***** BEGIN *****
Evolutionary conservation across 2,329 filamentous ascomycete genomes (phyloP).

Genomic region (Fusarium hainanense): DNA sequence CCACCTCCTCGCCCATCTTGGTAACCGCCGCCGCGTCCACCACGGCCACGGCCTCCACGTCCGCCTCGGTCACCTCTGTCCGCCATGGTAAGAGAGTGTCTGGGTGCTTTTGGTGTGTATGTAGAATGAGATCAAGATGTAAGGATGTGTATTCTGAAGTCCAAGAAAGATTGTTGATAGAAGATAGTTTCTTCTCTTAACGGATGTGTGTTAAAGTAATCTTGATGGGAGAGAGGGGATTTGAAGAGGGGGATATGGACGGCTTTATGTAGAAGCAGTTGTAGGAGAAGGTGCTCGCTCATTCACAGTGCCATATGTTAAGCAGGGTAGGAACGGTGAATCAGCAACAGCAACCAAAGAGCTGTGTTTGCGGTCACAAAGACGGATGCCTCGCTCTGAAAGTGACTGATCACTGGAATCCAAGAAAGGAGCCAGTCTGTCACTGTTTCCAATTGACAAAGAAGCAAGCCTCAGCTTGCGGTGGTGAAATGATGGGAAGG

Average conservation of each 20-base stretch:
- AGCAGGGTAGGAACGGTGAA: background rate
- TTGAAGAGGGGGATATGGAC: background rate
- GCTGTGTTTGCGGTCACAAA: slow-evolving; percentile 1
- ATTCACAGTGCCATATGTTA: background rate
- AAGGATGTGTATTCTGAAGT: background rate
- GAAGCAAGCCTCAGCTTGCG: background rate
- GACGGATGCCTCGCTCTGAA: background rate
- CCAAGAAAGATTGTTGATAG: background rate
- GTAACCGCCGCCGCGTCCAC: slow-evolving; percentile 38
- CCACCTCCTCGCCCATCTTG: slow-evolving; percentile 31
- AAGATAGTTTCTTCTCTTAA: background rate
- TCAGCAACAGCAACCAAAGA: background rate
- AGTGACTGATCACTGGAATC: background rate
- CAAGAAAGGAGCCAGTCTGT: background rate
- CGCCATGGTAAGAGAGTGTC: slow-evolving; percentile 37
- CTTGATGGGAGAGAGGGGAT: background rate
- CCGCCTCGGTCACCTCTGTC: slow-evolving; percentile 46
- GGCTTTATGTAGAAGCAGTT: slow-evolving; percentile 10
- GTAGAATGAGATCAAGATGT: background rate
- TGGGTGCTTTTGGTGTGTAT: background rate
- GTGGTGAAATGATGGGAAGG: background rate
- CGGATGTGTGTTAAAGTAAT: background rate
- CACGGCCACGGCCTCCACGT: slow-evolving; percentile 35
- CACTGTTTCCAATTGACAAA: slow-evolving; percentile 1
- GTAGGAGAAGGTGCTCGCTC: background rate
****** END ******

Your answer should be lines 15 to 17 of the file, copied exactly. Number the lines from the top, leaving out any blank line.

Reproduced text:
- TCAGCAACAGCAACCAAAGA: background rate
- AGTGACTGATCACTGGAATC: background rate
- CAAGAAAGGAGCCAGTCTGT: background rate